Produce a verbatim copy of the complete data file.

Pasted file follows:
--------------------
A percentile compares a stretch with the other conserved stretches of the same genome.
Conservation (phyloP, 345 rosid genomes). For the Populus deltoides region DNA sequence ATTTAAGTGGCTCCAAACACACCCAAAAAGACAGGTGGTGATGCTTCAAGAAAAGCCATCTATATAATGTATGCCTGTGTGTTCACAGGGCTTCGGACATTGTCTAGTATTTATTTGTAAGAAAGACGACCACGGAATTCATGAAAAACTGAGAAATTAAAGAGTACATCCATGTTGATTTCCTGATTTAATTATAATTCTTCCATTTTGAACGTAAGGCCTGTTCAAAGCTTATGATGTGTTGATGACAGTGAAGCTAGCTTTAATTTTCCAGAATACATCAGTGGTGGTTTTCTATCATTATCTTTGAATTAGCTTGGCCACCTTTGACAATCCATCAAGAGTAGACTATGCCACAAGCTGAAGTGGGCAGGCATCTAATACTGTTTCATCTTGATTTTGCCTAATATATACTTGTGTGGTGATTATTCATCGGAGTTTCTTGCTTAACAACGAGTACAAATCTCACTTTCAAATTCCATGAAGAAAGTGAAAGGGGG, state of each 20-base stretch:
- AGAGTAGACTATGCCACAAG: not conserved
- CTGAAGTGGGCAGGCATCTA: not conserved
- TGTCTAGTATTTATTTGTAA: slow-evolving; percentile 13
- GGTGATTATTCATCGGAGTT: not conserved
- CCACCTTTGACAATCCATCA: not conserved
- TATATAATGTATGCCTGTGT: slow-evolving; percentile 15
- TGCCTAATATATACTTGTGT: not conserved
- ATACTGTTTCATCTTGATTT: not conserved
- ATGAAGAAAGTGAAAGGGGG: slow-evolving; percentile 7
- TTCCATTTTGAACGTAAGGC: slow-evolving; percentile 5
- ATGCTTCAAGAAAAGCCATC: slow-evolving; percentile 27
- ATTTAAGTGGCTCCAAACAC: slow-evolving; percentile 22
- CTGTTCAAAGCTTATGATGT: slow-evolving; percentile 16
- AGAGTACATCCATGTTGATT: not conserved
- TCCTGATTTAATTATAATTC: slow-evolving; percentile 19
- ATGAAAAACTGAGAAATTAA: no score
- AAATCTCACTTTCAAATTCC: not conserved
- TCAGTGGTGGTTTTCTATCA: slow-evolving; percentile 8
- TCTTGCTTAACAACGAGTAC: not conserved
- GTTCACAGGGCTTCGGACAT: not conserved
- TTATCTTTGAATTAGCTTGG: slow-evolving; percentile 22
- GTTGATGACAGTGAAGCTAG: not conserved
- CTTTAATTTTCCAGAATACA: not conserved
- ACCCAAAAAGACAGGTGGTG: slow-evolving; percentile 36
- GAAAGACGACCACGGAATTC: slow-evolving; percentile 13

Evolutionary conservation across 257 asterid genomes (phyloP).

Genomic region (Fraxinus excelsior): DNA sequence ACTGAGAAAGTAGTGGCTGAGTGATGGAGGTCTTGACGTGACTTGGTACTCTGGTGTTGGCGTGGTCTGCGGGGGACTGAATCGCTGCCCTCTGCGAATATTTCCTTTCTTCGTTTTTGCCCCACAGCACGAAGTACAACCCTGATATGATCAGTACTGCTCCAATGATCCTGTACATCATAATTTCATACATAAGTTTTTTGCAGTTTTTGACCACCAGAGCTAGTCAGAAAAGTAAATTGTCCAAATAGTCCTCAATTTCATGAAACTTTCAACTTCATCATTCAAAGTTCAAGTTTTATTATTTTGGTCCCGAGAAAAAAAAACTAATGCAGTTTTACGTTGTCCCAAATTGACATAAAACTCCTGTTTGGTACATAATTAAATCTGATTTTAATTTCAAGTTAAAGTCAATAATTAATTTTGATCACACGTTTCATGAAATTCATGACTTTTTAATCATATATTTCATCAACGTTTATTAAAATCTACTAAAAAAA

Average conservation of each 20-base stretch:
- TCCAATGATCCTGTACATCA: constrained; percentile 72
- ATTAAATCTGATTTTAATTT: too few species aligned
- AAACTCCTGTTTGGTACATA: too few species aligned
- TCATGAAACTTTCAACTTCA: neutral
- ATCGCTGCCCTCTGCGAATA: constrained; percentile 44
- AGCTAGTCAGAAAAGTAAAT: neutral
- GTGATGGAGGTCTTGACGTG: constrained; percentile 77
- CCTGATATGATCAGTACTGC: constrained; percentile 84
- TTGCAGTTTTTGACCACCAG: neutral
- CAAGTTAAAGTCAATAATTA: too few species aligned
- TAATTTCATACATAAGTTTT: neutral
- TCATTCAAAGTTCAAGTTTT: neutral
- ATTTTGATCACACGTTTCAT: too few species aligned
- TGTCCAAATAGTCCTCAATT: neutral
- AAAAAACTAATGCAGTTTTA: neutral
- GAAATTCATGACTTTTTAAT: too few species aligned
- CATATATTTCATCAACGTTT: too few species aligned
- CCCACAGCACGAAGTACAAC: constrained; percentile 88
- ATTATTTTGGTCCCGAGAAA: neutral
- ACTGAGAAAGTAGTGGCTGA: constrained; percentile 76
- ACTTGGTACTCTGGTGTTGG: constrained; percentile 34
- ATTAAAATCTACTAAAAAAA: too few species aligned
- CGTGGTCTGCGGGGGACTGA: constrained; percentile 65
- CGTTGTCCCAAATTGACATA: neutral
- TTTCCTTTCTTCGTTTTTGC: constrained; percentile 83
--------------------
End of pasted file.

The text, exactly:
A percentile compares a stretch with the other conserved stretches of the same genome.
Conservation (phyloP, 345 rosid genomes). For the Populus deltoides region DNA sequence ATTTAAGTGGCTCCAAACACACCCAAAAAGACAGGTGGTGATGCTTCAAGAAAAGCCATCTATATAATGTATGCCTGTGTGTTCACAGGGCTTCGGACATTGTCTAGTATTTATTTGTAAGAAAGACGACCACGGAATTCATGAAAAACTGAGAAATTAAAGAGTACATCCATGTTGATTTCCTGATTTAATTATAATTCTTCCATTTTGAACGTAAGGCCTGTTCAAAGCTTATGATGTGTTGATGACAGTGAAGCTAGCTTTAATTTTCCAGAATACATCAGTGGTGGTTTTCTATCATTATCTTTGAATTAGCTTGGCCACCTTTGACAATCCATCAAGAGTAGACTATGCCACAAGCTGAAGTGGGCAGGCATCTAATACTGTTTCATCTTGATTTTGCCTAATATATACTTGTGTGGTGATTATTCATCGGAGTTTCTTGCTTAACAACGAGTACAAATCTCACTTTCAAATTCCATGAAGAAAGTGAAAGGGGG, state of each 20-base stretch:
- AGAGTAGACTATGCCACAAG: not conserved
- CTGAAGTGGGCAGGCATCTA: not conserved
- TGTCTAGTATTTATTTGTAA: slow-evolving; percentile 13
- GGTGATTATTCATCGGAGTT: not conserved
- CCACCTTTGACAATCCATCA: not conserved
- TATATAATGTATGCCTGTGT: slow-evolving; percentile 15
- TGCCTAATATATACTTGTGT: not conserved
- ATACTGTTTCATCTTGATTT: not conserved
- ATGAAGAAAGTGAAAGGGGG: slow-evolving; percentile 7
- TTCCATTTTGAACGTAAGGC: slow-evolving; percentile 5
- ATGCTTCAAGAAAAGCCATC: slow-evolving; percentile 27
- ATTTAAGTGGCTCCAAACAC: slow-evolving; percentile 22
- CTGTTCAAAGCTTATGATGT: slow-evolving; percentile 16
- AGAGTACATCCATGTTGATT: not conserved
- TCCTGATTTAATTATAATTC: slow-evolving; percentile 19
- ATGAAAAACTGAGAAATTAA: no score
- AAATCTCACTTTCAAATTCC: not conserved
- TCAGTGGTGGTTTTCTATCA: slow-evolving; percentile 8
- TCTTGCTTAACAACGAGTAC: not conserved
- GTTCACAGGGCTTCGGACAT: not conserved
- TTATCTTTGAATTAGCTTGG: slow-evolving; percentile 22
- GTTGATGACAGTGAAGCTAG: not conserved
- CTTTAATTTTCCAGAATACA: not conserved
- ACCCAAAAAGACAGGTGGTG: slow-evolving; percentile 36
- GAAAGACGACCACGGAATTC: slow-evolving; percentile 13

Evolutionary conservation across 257 asterid genomes (phyloP).

Genomic region (Fraxinus excelsior): DNA sequence ACTGAGAAAGTAGTGGCTGAGTGATGGAGGTCTTGACGTGACTTGGTACTCTGGTGTTGGCGTGGTCTGCGGGGGACTGAATCGCTGCCCTCTGCGAATATTTCCTTTCTTCGTTTTTGCCCCACAGCACGAAGTACAACCCTGATATGATCAGTACTGCTCCAATGATCCTGTACATCATAATTTCATACATAAGTTTTTTGCAGTTTTTGACCACCAGAGCTAGTCAGAAAAGTAAATTGTCCAAATAGTCCTCAATTTCATGAAACTTTCAACTTCATCATTCAAAGTTCAAGTTTTATTATTTTGGTCCCGAGAAAAAAAAACTAATGCAGTTTTACGTTGTCCCAAATTGACATAAAACTCCTGTTTGGTACATAATTAAATCTGATTTTAATTTCAAGTTAAAGTCAATAATTAATTTTGATCACACGTTTCATGAAATTCATGACTTTTTAATCATATATTTCATCAACGTTTATTAAAATCTACTAAAAAAA

Average conservation of each 20-base stretch:
- TCCAATGATCCTGTACATCA: constrained; percentile 72
- ATTAAATCTGATTTTAATTT: too few species aligned
- AAACTCCTGTTTGGTACATA: too few species aligned
- TCATGAAACTTTCAACTTCA: neutral
- ATCGCTGCCCTCTGCGAATA: constrained; percentile 44
- AGCTAGTCAGAAAAGTAAAT: neutral
- GTGATGGAGGTCTTGACGTG: constrained; percentile 77
- CCTGATATGATCAGTACTGC: constrained; percentile 84
- TTGCAGTTTTTGACCACCAG: neutral
- CAAGTTAAAGTCAATAATTA: too few species aligned
- TAATTTCATACATAAGTTTT: neutral
- TCATTCAAAGTTCAAGTTTT: neutral
- ATTTTGATCACACGTTTCAT: too few species aligned
- TGTCCAAATAGTCCTCAATT: neutral
- AAAAAACTAATGCAGTTTTA: neutral
- GAAATTCATGACTTTTTAAT: too few species aligned
- CATATATTTCATCAACGTTT: too few species aligned
- CCCACAGCACGAAGTACAAC: constrained; percentile 88
- ATTATTTTGGTCCCGAGAAA: neutral
- ACTGAGAAAGTAGTGGCTGA: constrained; percentile 76
- ACTTGGTACTCTGGTGTTGG: constrained; percentile 34
- ATTAAAATCTACTAAAAAAA: too few species aligned
- CGTGGTCTGCGGGGGACTGA: constrained; percentile 65
- CGTTGTCCCAAATTGACATA: neutral
- TTTCCTTTCTTCGTTTTTGC: constrained; percentile 83